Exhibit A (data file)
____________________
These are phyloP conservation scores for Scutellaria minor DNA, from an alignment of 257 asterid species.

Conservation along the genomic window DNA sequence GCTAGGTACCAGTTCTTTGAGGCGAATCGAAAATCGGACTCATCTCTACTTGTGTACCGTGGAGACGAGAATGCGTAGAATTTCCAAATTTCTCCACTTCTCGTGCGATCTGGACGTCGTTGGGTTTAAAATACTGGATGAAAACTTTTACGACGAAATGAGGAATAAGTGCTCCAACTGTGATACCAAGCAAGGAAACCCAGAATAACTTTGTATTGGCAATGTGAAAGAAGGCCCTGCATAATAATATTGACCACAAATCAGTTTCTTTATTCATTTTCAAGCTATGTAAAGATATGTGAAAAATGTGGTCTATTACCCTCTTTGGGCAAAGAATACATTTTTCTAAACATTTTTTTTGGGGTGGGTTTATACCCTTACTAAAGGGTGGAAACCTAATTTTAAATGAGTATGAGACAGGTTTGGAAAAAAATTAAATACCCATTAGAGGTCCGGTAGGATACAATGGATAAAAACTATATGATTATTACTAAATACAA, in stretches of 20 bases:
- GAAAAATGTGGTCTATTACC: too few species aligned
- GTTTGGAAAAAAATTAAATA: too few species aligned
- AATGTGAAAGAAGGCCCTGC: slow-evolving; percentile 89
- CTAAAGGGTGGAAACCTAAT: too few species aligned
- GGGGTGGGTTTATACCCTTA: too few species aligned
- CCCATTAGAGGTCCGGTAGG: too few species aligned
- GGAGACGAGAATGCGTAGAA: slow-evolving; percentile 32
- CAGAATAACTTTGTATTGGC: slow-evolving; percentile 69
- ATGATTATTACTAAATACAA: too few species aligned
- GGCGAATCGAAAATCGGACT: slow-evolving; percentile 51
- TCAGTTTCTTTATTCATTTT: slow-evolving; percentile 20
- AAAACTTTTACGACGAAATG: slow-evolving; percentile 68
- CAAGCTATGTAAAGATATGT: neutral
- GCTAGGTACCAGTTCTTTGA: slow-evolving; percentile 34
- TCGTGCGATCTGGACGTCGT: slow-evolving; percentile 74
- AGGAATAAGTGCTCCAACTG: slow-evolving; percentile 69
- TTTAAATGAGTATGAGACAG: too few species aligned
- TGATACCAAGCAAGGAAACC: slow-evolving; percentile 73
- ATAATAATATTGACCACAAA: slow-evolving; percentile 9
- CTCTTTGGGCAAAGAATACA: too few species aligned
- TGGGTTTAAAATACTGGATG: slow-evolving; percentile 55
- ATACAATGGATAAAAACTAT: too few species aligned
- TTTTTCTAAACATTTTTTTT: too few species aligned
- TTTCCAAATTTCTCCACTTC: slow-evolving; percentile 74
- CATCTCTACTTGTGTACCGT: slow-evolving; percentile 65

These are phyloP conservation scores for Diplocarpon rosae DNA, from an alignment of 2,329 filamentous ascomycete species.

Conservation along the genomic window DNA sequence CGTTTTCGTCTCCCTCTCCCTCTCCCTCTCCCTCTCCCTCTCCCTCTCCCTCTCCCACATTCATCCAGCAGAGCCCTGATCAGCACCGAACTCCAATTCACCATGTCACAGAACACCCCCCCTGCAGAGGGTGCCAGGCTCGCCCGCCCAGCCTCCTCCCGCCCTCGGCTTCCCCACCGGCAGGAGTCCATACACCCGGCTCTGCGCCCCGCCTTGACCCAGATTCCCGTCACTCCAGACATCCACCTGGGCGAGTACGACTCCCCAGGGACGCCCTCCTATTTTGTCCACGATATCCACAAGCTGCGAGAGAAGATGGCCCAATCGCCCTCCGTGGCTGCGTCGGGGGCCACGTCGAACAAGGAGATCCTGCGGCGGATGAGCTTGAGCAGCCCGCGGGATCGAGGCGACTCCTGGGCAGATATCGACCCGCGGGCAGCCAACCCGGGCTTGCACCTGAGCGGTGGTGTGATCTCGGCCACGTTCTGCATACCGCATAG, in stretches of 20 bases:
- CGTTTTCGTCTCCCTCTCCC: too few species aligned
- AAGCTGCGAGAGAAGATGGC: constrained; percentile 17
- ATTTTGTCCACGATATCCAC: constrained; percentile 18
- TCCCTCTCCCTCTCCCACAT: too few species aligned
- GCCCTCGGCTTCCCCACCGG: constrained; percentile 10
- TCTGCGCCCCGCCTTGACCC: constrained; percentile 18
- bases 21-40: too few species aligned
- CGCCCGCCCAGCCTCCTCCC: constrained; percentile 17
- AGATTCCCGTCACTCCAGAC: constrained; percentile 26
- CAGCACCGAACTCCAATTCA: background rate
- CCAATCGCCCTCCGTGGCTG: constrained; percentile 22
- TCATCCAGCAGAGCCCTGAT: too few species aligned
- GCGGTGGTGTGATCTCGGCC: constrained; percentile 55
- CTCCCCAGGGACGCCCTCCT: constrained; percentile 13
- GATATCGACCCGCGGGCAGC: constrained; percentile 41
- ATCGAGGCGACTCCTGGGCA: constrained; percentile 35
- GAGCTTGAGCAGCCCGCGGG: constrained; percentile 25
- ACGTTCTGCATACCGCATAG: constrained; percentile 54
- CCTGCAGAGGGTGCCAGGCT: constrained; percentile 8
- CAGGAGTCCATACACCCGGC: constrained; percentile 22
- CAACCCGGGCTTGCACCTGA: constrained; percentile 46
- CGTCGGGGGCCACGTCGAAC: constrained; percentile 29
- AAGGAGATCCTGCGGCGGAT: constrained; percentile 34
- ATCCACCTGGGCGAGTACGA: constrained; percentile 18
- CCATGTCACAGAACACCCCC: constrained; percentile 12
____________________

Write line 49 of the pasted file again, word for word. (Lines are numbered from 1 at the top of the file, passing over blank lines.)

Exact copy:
- CAGGAGTCCATACACCCGGC: constrained; percentile 22